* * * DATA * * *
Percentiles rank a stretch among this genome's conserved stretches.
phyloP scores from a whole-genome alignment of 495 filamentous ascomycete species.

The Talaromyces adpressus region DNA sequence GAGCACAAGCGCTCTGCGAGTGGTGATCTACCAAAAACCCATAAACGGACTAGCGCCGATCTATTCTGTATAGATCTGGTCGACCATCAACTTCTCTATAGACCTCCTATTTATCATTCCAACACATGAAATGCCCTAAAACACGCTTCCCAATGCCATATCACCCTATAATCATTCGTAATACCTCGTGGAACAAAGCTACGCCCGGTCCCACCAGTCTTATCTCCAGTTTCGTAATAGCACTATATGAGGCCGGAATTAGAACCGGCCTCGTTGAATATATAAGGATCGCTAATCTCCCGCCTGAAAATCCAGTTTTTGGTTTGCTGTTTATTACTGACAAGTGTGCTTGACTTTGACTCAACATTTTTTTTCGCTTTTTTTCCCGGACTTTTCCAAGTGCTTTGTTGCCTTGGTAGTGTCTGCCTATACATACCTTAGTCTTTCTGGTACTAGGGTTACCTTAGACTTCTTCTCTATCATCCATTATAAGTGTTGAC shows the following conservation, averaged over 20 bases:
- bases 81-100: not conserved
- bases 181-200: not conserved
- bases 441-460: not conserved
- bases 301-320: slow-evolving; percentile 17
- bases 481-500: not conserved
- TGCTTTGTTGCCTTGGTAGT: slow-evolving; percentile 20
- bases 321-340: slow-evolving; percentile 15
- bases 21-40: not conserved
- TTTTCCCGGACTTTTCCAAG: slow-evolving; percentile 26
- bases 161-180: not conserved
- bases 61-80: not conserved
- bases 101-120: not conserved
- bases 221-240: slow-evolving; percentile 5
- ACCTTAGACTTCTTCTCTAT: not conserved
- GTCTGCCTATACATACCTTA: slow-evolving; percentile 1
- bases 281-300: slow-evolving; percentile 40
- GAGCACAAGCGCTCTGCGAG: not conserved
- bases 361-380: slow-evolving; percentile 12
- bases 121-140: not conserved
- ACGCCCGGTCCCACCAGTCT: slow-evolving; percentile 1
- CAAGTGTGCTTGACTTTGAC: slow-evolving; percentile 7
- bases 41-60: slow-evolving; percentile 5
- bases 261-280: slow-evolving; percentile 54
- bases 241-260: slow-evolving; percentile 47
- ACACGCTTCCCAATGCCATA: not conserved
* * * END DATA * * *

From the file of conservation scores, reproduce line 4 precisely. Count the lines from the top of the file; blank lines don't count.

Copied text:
- bases 81-100: not conserved